Monday, August 16, 2010
Peace in the Painting
Today was our first experience going into the town of Jacmel. We went early to get paint and supplies from what the Pastor‘s wife called “Haiti’s version of Home Depot”. The buildings are so beautiful and the people very friendly- even though all most of us know how to say in French is Hello, Good Day. The old, white haired gentleman behind the counter was pretty sure I was his sister. Or maybe he thought I was a nun. The language can be so confusing.
While we waited for the Pastor to gather his supplies, a couple of us ventured to the front porch to take some pictures at his urging. Considering it was a very small store, I think the 5 of us took up quite a bit of room. So, we wandered along the street (truthfully, about 4 yards from the store) and saw just how really lovely the people and the city is. It is a port town, so there are very old buildings and hotels everywhere. There is a lot of commerce and busyness on the streets and it appears to the eye that the ills of the earthquake barely touched it until you hear the stories.
Unfortunately, the pastor’s wife was not feeling well today, so once we had our supplies, he went to pick her up from the Dr.’s and take her home. We wondered why he was casually walking into a Café (with a Bible verse over the arch) and asked what we wanted to drink while speaking with the hostess in Creole. At first we didn’t realize why in the world we would need to stop for a drink when we just came from breakfast. He told us he would be right back after dropping off his wife and we could enjoy our Cokes and V8s. After he left, we realized that the 5 of us had been left to be babysat by the restaurant owner. We found this hilarious, but poor hostess. We also are getting a taste for the difference in cultures as the man in our group is the only one the Pastor considers an adult. All things considered, none of us mind.
Once the Pastor returned, we walked down to a very old hotel that overlooked the port. On the way there he stopped at a corner and pointed to a one story house that was crumbled. “This house was destroyed in the earthquake- it used to be 3 stories tall. It is now one.” He went on to explain how many people were killed in that area of town. Because of the depth and heaviness of the damage, people could not get to the injured. He shook his head as he described what it was like to listen to their screams and cries and not be able to do anything about it. He said many, many people died in Jacmel and that the earthquake literally shook the whole town. Thankfully, their home and church were not damaged at all.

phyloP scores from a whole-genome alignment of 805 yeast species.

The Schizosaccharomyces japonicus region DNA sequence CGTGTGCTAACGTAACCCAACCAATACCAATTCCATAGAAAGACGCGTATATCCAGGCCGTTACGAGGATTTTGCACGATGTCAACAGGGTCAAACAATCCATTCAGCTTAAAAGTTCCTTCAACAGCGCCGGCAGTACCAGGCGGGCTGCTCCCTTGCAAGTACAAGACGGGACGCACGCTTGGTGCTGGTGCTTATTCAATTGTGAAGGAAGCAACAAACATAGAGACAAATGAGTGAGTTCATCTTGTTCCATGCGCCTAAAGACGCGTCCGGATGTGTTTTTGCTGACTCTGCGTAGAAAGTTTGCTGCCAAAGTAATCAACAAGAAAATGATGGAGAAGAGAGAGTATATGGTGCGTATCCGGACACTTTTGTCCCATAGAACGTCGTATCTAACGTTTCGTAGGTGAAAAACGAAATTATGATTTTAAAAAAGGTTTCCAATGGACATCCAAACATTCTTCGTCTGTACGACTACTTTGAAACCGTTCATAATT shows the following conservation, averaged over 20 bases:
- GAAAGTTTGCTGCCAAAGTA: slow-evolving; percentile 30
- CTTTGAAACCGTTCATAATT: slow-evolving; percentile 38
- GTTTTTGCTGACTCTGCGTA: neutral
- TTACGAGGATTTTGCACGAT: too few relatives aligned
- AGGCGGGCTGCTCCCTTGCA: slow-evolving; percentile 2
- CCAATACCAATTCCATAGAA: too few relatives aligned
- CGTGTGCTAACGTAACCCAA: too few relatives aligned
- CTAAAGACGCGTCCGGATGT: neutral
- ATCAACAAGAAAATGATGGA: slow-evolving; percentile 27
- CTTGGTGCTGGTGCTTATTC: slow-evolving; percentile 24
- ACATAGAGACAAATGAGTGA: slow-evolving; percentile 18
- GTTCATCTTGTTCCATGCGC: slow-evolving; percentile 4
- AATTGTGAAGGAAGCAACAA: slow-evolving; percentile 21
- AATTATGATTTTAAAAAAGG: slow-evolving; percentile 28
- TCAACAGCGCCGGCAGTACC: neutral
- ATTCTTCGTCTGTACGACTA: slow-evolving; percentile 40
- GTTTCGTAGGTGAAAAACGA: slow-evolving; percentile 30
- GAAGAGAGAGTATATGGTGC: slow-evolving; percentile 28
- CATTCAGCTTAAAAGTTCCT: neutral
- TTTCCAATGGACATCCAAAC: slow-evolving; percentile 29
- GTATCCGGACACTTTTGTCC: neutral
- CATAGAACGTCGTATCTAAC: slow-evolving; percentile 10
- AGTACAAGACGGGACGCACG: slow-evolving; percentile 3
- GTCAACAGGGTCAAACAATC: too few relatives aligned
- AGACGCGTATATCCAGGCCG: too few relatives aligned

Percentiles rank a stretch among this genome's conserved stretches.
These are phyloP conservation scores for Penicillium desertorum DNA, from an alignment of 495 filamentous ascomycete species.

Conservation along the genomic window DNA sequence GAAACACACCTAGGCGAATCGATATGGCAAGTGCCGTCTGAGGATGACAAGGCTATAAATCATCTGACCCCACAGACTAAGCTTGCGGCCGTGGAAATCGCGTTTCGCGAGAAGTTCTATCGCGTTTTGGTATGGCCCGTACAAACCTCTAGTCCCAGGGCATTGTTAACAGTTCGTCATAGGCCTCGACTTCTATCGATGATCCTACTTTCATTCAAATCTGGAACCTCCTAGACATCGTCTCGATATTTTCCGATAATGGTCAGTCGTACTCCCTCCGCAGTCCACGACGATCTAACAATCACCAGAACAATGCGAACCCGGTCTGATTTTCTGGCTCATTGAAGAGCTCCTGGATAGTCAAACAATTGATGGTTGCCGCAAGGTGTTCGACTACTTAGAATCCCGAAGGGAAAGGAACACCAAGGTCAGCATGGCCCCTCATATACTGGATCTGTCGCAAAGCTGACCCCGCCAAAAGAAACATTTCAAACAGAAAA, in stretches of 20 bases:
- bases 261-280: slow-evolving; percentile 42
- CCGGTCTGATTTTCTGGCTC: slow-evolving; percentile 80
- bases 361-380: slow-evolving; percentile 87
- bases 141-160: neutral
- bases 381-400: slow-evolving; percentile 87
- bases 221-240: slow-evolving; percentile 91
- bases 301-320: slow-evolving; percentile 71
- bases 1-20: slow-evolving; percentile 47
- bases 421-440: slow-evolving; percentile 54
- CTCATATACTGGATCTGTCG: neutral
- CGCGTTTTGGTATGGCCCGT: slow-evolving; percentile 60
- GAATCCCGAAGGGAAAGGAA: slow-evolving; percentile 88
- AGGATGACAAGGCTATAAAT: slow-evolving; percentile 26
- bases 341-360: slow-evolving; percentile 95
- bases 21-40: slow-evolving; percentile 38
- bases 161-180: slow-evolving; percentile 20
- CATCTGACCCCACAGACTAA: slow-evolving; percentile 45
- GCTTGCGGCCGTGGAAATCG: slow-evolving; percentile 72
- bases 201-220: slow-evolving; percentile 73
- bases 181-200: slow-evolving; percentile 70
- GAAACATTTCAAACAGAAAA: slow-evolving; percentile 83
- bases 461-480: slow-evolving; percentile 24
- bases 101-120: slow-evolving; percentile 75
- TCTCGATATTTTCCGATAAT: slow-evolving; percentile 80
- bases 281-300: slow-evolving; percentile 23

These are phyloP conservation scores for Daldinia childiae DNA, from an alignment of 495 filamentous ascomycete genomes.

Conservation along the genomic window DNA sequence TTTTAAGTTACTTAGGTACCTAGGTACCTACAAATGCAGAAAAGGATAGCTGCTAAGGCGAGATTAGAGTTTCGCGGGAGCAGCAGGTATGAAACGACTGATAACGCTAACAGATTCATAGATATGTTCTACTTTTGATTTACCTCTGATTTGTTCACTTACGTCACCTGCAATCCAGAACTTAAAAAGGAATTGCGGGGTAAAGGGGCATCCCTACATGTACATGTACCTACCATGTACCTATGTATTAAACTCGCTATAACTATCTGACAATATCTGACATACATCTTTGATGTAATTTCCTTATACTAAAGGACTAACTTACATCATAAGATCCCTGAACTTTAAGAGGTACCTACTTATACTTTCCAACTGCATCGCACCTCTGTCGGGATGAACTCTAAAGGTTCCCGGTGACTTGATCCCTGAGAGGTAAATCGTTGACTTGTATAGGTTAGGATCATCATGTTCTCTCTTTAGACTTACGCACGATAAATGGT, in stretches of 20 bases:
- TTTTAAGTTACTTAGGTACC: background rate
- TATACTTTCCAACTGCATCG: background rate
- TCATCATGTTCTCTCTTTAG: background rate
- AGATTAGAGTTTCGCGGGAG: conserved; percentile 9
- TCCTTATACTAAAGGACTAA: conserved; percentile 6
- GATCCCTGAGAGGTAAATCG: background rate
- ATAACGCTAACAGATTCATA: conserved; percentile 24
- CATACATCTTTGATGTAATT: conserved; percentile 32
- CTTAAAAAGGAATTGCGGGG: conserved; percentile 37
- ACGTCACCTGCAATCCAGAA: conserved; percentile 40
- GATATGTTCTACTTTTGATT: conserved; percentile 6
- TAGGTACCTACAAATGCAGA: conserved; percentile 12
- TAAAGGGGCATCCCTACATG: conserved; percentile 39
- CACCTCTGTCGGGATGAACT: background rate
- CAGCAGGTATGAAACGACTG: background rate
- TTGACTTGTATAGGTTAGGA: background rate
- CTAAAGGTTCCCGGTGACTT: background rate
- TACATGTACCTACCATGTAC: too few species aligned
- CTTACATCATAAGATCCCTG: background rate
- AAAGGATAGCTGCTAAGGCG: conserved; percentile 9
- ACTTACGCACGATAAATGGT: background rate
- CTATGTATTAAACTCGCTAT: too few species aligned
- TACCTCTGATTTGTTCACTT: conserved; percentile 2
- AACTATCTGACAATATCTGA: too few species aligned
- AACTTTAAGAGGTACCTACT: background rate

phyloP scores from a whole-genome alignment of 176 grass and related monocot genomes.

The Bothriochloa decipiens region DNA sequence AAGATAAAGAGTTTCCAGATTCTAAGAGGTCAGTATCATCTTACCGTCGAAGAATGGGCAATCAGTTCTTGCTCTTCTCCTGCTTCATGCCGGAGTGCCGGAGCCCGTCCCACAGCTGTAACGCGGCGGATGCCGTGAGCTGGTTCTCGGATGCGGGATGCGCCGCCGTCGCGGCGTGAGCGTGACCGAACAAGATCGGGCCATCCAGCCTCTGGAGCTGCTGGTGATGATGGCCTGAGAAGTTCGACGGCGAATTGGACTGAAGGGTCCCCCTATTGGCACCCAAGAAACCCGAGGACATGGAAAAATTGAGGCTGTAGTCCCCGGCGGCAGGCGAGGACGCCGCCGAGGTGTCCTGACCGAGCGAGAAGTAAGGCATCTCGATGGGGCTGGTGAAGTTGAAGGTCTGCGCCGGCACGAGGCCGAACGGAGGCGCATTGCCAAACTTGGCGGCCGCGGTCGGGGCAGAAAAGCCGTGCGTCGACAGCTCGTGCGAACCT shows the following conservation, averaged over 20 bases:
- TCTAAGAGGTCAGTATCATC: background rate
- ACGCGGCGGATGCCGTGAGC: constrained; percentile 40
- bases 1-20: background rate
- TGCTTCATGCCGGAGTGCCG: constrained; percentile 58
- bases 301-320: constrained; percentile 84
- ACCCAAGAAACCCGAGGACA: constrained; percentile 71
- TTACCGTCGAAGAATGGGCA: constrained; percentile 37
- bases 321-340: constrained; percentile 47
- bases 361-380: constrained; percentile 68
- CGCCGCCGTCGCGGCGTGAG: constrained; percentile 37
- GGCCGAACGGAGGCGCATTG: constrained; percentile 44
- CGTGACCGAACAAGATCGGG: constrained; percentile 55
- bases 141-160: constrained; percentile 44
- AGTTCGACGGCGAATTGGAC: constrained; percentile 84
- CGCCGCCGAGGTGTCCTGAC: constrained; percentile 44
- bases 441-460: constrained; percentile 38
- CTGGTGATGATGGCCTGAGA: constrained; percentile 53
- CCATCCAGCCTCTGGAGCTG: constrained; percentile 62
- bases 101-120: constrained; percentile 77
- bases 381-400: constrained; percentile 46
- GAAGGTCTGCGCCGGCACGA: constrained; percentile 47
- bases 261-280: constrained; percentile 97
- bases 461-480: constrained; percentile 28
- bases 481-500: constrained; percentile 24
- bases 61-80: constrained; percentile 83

Once we finally reached the church, we dug right into painting with bright colors of salmon, blue and yellow. We painted until about 4:30 when the pastor made us quit. We were looking forward to today –painting in a sweltering un-air conditioned building considering tomorrow we are clearing land for the new medical clinic…with hatchets. The thing we look forward to most about tomorrow is that we will be with more church people and locals. We are all hungry to build relationships here.
I echo Jill’s post below when I say that God truly picked our team. I think the combination of our surroundings and the hearts of team members, the pastor and his wife is overwhelming to say the least. We are all praying that God will use us mightily here and open hearts and doors that we, nor the people we meet, could have ever expected.
Off to some of the most amazing food I have ever tasted. Seriously, I may bring the pastor’s wife home with me.